Braga Is Sorry He Didn't Listen More To FansBy Michelle
November 21, 2005 - 4:05 PM
Brannon Braga conceded that he should have stayed more in touch with the fans during his tenure on Star Trek and conceded that he made some wrong moves, saying that he feels it is unfair when he sees himself characterised as not caring about the franchise.
"I lived and breathed this stuff for my entire adult life," Braga told TrekWeb. "I wouldn't have stayed with it so long if I weren't incredibly passionate about it." He said that he still reads internet fan boards where Star Trek is discussed, though his focus these days is on Threshold, his CBS series that has received favourable reviews but ratings that leave its future uncertain. "A lot of [the criticism] I take to heart, I've always listened to what they have to say, as painful as it is."
Calling the late Michael Piller "something of a father figure to me", Braga said that he learned to do everything he is doing now from the onetime Star Trek executive producer. "He really was a mentor to many people and though Michael and I hadn't worked together for several years, he always stayed in touch, more so than I did, regrettably... Piller was just such an incredibly strong, focused, stabilizing presence."
On Threshold, Braga is enjoying writing a different kind of science fiction than Star Trek, whose futuristic setting made it expensive to show a detailed universe outside the spaceships. "What I've really enjoyed about writing Threshold and producing it is we are able to make a very cinematic show, where we go to a lot of different locations and really pick up the pace. And that is only possible by being able to use Los Angeles and the surrounding areas, and that's been very refreshing."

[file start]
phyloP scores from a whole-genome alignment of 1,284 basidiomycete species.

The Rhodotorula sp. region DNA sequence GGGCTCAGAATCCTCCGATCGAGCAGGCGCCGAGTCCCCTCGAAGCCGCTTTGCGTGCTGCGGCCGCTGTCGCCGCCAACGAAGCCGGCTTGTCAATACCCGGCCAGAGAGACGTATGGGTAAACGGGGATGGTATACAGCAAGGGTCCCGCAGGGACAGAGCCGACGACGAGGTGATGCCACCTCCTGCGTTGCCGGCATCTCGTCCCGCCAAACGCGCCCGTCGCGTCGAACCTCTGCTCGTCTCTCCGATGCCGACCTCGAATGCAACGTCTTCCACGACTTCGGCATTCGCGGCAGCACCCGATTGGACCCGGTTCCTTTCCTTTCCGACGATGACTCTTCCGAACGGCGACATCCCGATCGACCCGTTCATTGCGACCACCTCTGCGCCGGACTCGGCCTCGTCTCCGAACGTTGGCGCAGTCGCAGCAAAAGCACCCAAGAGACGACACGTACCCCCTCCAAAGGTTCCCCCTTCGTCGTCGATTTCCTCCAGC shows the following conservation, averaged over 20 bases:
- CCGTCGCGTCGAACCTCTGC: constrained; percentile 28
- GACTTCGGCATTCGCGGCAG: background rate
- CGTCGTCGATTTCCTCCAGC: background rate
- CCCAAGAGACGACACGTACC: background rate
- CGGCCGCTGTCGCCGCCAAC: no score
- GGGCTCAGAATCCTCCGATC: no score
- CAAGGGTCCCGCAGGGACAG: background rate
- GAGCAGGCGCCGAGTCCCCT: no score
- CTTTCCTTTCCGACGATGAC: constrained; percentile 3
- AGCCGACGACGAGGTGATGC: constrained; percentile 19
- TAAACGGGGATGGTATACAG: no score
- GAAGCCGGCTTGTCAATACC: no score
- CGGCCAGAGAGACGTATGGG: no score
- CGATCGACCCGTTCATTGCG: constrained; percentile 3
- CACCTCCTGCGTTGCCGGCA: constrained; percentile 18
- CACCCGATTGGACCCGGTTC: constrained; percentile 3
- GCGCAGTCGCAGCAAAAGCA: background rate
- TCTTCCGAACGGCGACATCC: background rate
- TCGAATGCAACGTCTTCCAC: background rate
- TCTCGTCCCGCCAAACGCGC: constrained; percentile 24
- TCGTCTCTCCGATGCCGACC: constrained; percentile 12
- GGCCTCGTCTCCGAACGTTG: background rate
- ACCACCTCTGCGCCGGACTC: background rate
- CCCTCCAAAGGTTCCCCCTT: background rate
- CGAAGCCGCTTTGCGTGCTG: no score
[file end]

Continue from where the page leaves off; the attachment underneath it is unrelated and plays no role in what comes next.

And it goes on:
Braga noted that on UPN, Threshold's ratings would have been a cause for celebration, but on the network that carries CSI, they are not impressive. He thinks that the series will do better at 10 p.m. than it did at 9 p.m., being "a dark scary show", and not following Ghost Whisperer, whose demographics skew more toward female viewers. "Ghost Whisperer, which has its scary moments, is a hopeful uplifting show, and then you turn to Threshold where heads are exploding and the world's going to end," he noted. "Tuesdays at 10 is a better timeslot for us." He hopes that viewers will follow the show to its new time, where he claims to have a spectacular cliffhanger in store if the show runs for the full season.
The original article is at TrekWeb.